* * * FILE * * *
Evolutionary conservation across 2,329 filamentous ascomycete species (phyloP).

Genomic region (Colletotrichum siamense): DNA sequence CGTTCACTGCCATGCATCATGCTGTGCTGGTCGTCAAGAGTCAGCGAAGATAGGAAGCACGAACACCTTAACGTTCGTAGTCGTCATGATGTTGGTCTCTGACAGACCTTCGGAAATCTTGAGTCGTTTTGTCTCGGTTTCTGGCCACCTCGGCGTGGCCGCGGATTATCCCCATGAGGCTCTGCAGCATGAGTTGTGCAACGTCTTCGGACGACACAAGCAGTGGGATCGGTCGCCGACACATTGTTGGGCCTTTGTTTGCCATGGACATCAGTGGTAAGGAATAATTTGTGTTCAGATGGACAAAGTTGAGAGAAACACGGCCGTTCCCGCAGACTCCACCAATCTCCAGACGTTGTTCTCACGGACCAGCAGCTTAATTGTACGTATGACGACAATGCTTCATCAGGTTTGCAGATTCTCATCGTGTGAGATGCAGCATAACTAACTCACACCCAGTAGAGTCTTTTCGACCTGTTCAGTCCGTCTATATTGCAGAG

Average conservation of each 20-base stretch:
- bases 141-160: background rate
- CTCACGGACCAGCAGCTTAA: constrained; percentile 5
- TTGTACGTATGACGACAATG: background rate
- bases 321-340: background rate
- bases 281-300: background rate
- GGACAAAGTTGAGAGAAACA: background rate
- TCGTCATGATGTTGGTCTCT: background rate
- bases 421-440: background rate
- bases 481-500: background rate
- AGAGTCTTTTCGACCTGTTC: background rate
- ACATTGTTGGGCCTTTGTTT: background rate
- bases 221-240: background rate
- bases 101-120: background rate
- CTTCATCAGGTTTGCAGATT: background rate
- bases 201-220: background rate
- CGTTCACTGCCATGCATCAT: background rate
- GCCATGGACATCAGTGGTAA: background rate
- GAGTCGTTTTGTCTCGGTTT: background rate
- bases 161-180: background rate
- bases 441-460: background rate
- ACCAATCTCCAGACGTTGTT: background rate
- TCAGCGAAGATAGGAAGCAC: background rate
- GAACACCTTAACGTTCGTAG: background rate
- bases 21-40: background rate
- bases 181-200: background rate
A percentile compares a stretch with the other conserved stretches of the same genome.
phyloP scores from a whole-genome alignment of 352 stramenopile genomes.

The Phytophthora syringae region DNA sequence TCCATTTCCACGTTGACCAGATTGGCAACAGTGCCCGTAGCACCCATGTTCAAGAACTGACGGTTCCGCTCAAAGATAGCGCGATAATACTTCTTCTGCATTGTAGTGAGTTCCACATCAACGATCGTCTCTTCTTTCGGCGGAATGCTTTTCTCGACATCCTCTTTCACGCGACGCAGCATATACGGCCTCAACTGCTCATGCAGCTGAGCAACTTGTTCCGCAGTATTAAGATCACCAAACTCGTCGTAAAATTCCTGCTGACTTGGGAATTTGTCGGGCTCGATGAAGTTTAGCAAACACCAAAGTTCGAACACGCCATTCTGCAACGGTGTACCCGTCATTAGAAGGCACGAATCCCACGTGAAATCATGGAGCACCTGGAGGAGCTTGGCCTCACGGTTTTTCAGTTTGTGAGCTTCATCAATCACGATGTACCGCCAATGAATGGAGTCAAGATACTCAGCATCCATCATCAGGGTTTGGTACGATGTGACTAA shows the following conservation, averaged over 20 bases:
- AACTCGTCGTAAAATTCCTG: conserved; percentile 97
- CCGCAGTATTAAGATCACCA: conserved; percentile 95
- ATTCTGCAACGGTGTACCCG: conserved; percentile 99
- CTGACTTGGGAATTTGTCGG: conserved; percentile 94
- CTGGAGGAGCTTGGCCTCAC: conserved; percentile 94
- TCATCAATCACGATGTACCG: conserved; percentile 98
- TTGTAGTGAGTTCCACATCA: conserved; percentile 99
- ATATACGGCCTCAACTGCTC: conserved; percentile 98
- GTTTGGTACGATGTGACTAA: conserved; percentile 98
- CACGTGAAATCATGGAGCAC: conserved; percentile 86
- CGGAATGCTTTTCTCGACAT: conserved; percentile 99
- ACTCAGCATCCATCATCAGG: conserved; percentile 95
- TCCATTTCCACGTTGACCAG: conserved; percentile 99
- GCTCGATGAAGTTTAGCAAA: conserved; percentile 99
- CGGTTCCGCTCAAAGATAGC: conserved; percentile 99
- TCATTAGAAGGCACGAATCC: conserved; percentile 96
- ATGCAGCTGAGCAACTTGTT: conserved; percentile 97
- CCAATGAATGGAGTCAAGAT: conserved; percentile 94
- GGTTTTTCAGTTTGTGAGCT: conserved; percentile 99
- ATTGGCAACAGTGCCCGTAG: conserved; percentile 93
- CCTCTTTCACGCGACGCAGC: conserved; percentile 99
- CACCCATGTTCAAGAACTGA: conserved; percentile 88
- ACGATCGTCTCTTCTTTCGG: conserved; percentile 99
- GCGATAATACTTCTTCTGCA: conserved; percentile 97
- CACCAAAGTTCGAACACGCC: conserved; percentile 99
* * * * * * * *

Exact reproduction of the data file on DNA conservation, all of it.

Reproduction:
Evolutionary conservation across 2,329 filamentous ascomycete species (phyloP).

Genomic region (Colletotrichum siamense): DNA sequence CGTTCACTGCCATGCATCATGCTGTGCTGGTCGTCAAGAGTCAGCGAAGATAGGAAGCACGAACACCTTAACGTTCGTAGTCGTCATGATGTTGGTCTCTGACAGACCTTCGGAAATCTTGAGTCGTTTTGTCTCGGTTTCTGGCCACCTCGGCGTGGCCGCGGATTATCCCCATGAGGCTCTGCAGCATGAGTTGTGCAACGTCTTCGGACGACACAAGCAGTGGGATCGGTCGCCGACACATTGTTGGGCCTTTGTTTGCCATGGACATCAGTGGTAAGGAATAATTTGTGTTCAGATGGACAAAGTTGAGAGAAACACGGCCGTTCCCGCAGACTCCACCAATCTCCAGACGTTGTTCTCACGGACCAGCAGCTTAATTGTACGTATGACGACAATGCTTCATCAGGTTTGCAGATTCTCATCGTGTGAGATGCAGCATAACTAACTCACACCCAGTAGAGTCTTTTCGACCTGTTCAGTCCGTCTATATTGCAGAG

Average conservation of each 20-base stretch:
- bases 141-160: background rate
- CTCACGGACCAGCAGCTTAA: constrained; percentile 5
- TTGTACGTATGACGACAATG: background rate
- bases 321-340: background rate
- bases 281-300: background rate
- GGACAAAGTTGAGAGAAACA: background rate
- TCGTCATGATGTTGGTCTCT: background rate
- bases 421-440: background rate
- bases 481-500: background rate
- AGAGTCTTTTCGACCTGTTC: background rate
- ACATTGTTGGGCCTTTGTTT: background rate
- bases 221-240: background rate
- bases 101-120: background rate
- CTTCATCAGGTTTGCAGATT: background rate
- bases 201-220: background rate
- CGTTCACTGCCATGCATCAT: background rate
- GCCATGGACATCAGTGGTAA: background rate
- GAGTCGTTTTGTCTCGGTTT: background rate
- bases 161-180: background rate
- bases 441-460: background rate
- ACCAATCTCCAGACGTTGTT: background rate
- TCAGCGAAGATAGGAAGCAC: background rate
- GAACACCTTAACGTTCGTAG: background rate
- bases 21-40: background rate
- bases 181-200: background rate
A percentile compares a stretch with the other conserved stretches of the same genome.
phyloP scores from a whole-genome alignment of 352 stramenopile genomes.

The Phytophthora syringae region DNA sequence TCCATTTCCACGTTGACCAGATTGGCAACAGTGCCCGTAGCACCCATGTTCAAGAACTGACGGTTCCGCTCAAAGATAGCGCGATAATACTTCTTCTGCATTGTAGTGAGTTCCACATCAACGATCGTCTCTTCTTTCGGCGGAATGCTTTTCTCGACATCCTCTTTCACGCGACGCAGCATATACGGCCTCAACTGCTCATGCAGCTGAGCAACTTGTTCCGCAGTATTAAGATCACCAAACTCGTCGTAAAATTCCTGCTGACTTGGGAATTTGTCGGGCTCGATGAAGTTTAGCAAACACCAAAGTTCGAACACGCCATTCTGCAACGGTGTACCCGTCATTAGAAGGCACGAATCCCACGTGAAATCATGGAGCACCTGGAGGAGCTTGGCCTCACGGTTTTTCAGTTTGTGAGCTTCATCAATCACGATGTACCGCCAATGAATGGAGTCAAGATACTCAGCATCCATCATCAGGGTTTGGTACGATGTGACTAA shows the following conservation, averaged over 20 bases:
- AACTCGTCGTAAAATTCCTG: conserved; percentile 97
- CCGCAGTATTAAGATCACCA: conserved; percentile 95
- ATTCTGCAACGGTGTACCCG: conserved; percentile 99
- CTGACTTGGGAATTTGTCGG: conserved; percentile 94
- CTGGAGGAGCTTGGCCTCAC: conserved; percentile 94
- TCATCAATCACGATGTACCG: conserved; percentile 98
- TTGTAGTGAGTTCCACATCA: conserved; percentile 99
- ATATACGGCCTCAACTGCTC: conserved; percentile 98
- GTTTGGTACGATGTGACTAA: conserved; percentile 98
- CACGTGAAATCATGGAGCAC: conserved; percentile 86
- CGGAATGCTTTTCTCGACAT: conserved; percentile 99
- ACTCAGCATCCATCATCAGG: conserved; percentile 95
- TCCATTTCCACGTTGACCAG: conserved; percentile 99
- GCTCGATGAAGTTTAGCAAA: conserved; percentile 99
- CGGTTCCGCTCAAAGATAGC: conserved; percentile 99
- TCATTAGAAGGCACGAATCC: conserved; percentile 96
- ATGCAGCTGAGCAACTTGTT: conserved; percentile 97
- CCAATGAATGGAGTCAAGAT: conserved; percentile 94
- GGTTTTTCAGTTTGTGAGCT: conserved; percentile 99
- ATTGGCAACAGTGCCCGTAG: conserved; percentile 93
- CCTCTTTCACGCGACGCAGC: conserved; percentile 99
- CACCCATGTTCAAGAACTGA: conserved; percentile 88
- ACGATCGTCTCTTCTTTCGG: conserved; percentile 99
- GCGATAATACTTCTTCTGCA: conserved; percentile 97
- CACCAAAGTTCGAACACGCC: conserved; percentile 99